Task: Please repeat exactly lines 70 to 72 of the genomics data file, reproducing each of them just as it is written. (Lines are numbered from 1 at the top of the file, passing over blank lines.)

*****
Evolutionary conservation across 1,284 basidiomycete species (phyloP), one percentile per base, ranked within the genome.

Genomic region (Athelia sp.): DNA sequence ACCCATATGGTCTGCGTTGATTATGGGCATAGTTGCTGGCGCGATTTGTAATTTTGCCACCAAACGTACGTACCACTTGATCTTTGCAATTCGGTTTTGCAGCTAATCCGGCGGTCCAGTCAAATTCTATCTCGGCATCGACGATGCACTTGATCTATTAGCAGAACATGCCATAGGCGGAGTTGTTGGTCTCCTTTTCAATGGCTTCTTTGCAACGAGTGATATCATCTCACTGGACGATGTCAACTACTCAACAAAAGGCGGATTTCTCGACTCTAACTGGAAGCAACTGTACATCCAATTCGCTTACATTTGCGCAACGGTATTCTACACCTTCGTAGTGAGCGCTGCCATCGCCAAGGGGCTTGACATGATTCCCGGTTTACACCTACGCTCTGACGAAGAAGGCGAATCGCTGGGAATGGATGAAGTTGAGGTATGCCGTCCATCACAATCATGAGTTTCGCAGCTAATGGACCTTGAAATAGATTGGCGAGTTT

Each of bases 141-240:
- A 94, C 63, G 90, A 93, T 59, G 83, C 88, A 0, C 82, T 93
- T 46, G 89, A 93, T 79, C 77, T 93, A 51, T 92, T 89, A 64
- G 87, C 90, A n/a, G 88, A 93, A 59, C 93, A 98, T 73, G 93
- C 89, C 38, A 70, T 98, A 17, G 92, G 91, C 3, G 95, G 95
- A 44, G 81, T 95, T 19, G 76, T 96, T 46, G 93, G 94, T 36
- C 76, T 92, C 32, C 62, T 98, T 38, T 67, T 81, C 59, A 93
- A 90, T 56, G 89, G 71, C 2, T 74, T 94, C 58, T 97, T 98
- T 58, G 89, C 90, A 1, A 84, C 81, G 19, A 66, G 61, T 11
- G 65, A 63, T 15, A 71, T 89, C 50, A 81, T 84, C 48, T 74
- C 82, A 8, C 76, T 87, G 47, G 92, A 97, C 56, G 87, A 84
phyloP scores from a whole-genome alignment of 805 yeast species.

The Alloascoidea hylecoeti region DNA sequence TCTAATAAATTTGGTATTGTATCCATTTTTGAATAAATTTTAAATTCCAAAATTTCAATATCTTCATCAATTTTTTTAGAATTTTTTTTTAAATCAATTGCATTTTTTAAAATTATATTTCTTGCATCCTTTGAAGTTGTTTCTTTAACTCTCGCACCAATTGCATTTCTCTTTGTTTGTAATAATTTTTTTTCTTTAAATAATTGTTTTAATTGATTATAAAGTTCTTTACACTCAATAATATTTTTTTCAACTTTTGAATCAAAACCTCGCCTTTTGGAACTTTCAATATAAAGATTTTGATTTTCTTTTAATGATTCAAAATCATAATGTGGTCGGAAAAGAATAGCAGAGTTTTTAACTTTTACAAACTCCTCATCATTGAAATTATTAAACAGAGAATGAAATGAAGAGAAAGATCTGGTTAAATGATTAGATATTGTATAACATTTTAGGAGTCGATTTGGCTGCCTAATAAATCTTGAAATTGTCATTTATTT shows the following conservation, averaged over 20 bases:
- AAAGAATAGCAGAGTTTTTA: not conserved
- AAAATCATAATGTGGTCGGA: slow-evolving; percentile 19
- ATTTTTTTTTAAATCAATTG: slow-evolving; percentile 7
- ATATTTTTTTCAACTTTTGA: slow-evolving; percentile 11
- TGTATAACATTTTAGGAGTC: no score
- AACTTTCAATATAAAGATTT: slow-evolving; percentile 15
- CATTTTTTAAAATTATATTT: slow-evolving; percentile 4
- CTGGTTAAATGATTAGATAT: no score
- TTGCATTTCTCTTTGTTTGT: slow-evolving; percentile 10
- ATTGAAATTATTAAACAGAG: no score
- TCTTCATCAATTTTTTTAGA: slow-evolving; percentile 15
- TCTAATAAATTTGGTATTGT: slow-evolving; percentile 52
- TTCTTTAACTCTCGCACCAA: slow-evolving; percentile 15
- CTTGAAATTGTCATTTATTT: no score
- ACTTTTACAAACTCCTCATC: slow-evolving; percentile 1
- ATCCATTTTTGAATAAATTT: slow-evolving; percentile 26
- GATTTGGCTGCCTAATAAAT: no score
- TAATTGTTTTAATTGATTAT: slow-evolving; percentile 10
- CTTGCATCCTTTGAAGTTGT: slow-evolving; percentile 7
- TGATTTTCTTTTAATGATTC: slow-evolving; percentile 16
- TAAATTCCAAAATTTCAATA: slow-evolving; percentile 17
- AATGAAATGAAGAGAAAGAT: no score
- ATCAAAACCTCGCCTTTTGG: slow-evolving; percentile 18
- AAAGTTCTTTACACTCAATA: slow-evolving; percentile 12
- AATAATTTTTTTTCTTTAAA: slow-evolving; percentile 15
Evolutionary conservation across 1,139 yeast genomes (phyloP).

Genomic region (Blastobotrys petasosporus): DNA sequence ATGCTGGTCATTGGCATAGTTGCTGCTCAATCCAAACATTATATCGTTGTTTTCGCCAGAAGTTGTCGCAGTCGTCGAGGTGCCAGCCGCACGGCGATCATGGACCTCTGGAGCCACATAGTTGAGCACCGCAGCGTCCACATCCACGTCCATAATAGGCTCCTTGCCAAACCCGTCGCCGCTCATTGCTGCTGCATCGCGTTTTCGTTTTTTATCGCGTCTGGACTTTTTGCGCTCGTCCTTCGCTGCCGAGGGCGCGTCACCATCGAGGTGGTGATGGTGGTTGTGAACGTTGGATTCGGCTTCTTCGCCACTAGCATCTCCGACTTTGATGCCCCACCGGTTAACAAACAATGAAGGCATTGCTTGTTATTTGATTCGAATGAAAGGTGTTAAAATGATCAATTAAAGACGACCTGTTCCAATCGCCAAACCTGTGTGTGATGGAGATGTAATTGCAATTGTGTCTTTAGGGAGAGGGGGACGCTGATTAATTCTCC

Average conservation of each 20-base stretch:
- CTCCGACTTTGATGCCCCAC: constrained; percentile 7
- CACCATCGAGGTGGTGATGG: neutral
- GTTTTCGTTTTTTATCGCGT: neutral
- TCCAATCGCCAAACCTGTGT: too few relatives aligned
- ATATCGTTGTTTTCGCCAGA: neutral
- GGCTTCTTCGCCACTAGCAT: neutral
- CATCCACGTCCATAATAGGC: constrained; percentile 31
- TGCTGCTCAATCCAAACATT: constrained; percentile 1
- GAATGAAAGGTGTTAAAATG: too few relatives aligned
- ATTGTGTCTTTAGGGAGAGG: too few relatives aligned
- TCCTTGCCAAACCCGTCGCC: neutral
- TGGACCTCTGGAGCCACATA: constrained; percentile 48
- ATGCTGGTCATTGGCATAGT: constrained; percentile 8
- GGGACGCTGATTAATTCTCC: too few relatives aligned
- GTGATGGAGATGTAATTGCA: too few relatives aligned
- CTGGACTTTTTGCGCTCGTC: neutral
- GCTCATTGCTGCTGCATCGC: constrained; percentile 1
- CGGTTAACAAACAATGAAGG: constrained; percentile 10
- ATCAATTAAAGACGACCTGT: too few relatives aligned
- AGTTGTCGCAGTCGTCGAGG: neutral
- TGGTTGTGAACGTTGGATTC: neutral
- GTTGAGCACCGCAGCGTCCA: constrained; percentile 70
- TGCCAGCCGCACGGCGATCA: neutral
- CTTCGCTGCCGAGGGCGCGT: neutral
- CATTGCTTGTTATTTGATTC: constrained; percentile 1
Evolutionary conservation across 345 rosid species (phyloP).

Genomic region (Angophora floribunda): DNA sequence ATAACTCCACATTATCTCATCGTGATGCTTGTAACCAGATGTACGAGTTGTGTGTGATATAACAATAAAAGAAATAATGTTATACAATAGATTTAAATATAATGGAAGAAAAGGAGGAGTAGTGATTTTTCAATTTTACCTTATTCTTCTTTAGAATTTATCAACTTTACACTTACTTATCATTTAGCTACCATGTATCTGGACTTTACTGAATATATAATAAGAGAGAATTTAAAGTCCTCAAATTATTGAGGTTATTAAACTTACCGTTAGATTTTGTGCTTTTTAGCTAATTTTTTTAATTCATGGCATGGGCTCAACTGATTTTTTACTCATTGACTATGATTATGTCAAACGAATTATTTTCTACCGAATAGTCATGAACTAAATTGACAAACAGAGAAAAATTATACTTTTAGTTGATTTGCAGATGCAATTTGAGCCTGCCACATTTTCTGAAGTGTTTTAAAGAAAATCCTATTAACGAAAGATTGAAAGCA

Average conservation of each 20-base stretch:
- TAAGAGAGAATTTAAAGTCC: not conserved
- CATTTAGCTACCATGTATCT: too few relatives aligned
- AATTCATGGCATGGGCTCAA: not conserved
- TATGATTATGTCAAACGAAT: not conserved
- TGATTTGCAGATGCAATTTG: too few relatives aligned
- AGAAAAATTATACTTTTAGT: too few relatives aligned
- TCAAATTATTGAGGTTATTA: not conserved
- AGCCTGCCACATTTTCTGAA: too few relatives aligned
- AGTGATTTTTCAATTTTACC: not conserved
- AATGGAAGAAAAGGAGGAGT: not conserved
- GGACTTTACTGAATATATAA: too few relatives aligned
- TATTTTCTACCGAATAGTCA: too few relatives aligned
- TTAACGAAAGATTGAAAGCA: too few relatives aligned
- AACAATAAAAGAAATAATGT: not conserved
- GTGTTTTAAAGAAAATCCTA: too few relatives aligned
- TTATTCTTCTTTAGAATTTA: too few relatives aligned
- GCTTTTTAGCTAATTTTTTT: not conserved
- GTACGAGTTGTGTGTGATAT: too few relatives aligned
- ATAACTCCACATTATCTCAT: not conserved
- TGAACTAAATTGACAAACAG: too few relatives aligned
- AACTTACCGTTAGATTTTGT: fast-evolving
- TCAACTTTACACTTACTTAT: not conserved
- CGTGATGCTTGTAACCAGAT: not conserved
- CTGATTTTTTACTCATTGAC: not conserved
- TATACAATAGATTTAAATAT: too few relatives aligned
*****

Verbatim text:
Genomic region (Angophora floribunda): DNA sequence ATAACTCCACATTATCTCATCGTGATGCTTGTAACCAGATGTACGAGTTGTGTGTGATATAACAATAAAAGAAATAATGTTATACAATAGATTTAAATATAATGGAAGAAAAGGAGGAGTAGTGATTTTTCAATTTTACCTTATTCTTCTTTAGAATTTATCAACTTTACACTTACTTATCATTTAGCTACCATGTATCTGGACTTTACTGAATATATAATAAGAGAGAATTTAAAGTCCTCAAATTATTGAGGTTATTAAACTTACCGTTAGATTTTGTGCTTTTTAGCTAATTTTTTTAATTCATGGCATGGGCTCAACTGATTTTTTACTCATTGACTATGATTATGTCAAACGAATTATTTTCTACCGAATAGTCATGAACTAAATTGACAAACAGAGAAAAATTATACTTTTAGTTGATTTGCAGATGCAATTTGAGCCTGCCACATTTTCTGAAGTGTTTTAAAGAAAATCCTATTAACGAAAGATTGAAAGCA

Average conservation of each 20-base stretch:
- TAAGAGAGAATTTAAAGTCC: not conserved